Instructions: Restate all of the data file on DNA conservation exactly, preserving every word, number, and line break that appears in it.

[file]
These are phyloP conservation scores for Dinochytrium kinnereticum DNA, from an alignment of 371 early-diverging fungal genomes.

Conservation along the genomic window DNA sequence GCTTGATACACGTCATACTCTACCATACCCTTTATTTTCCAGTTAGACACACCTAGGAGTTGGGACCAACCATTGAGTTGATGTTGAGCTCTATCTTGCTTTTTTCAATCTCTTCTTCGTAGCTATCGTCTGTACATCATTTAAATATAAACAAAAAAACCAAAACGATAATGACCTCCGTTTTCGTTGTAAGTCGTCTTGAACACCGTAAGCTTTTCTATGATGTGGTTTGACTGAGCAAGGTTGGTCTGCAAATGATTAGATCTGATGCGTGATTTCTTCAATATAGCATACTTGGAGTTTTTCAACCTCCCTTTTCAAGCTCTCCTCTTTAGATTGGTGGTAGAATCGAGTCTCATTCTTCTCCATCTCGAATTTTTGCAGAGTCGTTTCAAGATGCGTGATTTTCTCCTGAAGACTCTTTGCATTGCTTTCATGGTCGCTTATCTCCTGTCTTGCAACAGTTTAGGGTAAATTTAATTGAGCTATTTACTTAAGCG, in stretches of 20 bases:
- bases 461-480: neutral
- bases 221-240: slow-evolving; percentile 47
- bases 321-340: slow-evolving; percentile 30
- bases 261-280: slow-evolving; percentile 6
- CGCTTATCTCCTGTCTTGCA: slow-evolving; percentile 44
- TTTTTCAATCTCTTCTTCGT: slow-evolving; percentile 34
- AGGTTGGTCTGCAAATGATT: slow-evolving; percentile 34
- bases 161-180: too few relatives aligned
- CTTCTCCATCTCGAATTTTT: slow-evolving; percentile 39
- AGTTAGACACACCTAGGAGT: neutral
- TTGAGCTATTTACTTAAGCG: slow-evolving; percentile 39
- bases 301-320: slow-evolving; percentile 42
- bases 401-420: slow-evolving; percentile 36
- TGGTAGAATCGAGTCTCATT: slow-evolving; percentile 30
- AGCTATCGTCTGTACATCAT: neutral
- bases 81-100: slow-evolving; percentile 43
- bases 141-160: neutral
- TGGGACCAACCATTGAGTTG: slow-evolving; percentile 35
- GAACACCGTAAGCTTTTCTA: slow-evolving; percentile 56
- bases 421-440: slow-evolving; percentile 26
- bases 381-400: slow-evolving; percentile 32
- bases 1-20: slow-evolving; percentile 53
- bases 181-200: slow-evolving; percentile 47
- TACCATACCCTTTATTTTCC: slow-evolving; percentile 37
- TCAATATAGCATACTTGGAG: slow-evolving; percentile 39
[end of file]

These are phyloP conservation scores for Dinochytrium kinnereticum DNA, from an alignment of 371 early-diverging fungal genomes.

Conservation along the genomic window DNA sequence GCTTGATACACGTCATACTCTACCATACCCTTTATTTTCCAGTTAGACACACCTAGGAGTTGGGACCAACCATTGAGTTGATGTTGAGCTCTATCTTGCTTTTTTCAATCTCTTCTTCGTAGCTATCGTCTGTACATCATTTAAATATAAACAAAAAAACCAAAACGATAATGACCTCCGTTTTCGTTGTAAGTCGTCTTGAACACCGTAAGCTTTTCTATGATGTGGTTTGACTGAGCAAGGTTGGTCTGCAAATGATTAGATCTGATGCGTGATTTCTTCAATATAGCATACTTGGAGTTTTTCAACCTCCCTTTTCAAGCTCTCCTCTTTAGATTGGTGGTAGAATCGAGTCTCATTCTTCTCCATCTCGAATTTTTGCAGAGTCGTTTCAAGATGCGTGATTTTCTCCTGAAGACTCTTTGCATTGCTTTCATGGTCGCTTATCTCCTGTCTTGCAACAGTTTAGGGTAAATTTAATTGAGCTATTTACTTAAGCG, in stretches of 20 bases:
- bases 461-480: neutral
- bases 221-240: slow-evolving; percentile 47
- bases 321-340: slow-evolving; percentile 30
- bases 261-280: slow-evolving; percentile 6
- CGCTTATCTCCTGTCTTGCA: slow-evolving; percentile 44
- TTTTTCAATCTCTTCTTCGT: slow-evolving; percentile 34
- AGGTTGGTCTGCAAATGATT: slow-evolving; percentile 34
- bases 161-180: too few relatives aligned
- CTTCTCCATCTCGAATTTTT: slow-evolving; percentile 39
- AGTTAGACACACCTAGGAGT: neutral
- TTGAGCTATTTACTTAAGCG: slow-evolving; percentile 39
- bases 301-320: slow-evolving; percentile 42
- bases 401-420: slow-evolving; percentile 36
- TGGTAGAATCGAGTCTCATT: slow-evolving; percentile 30
- AGCTATCGTCTGTACATCAT: neutral
- bases 81-100: slow-evolving; percentile 43
- bases 141-160: neutral
- TGGGACCAACCATTGAGTTG: slow-evolving; percentile 35
- GAACACCGTAAGCTTTTCTA: slow-evolving; percentile 56
- bases 421-440: slow-evolving; percentile 26
- bases 381-400: slow-evolving; percentile 32
- bases 1-20: slow-evolving; percentile 53
- bases 181-200: slow-evolving; percentile 47
- TACCATACCCTTTATTTTCC: slow-evolving; percentile 37
- TCAATATAGCATACTTGGAG: slow-evolving; percentile 39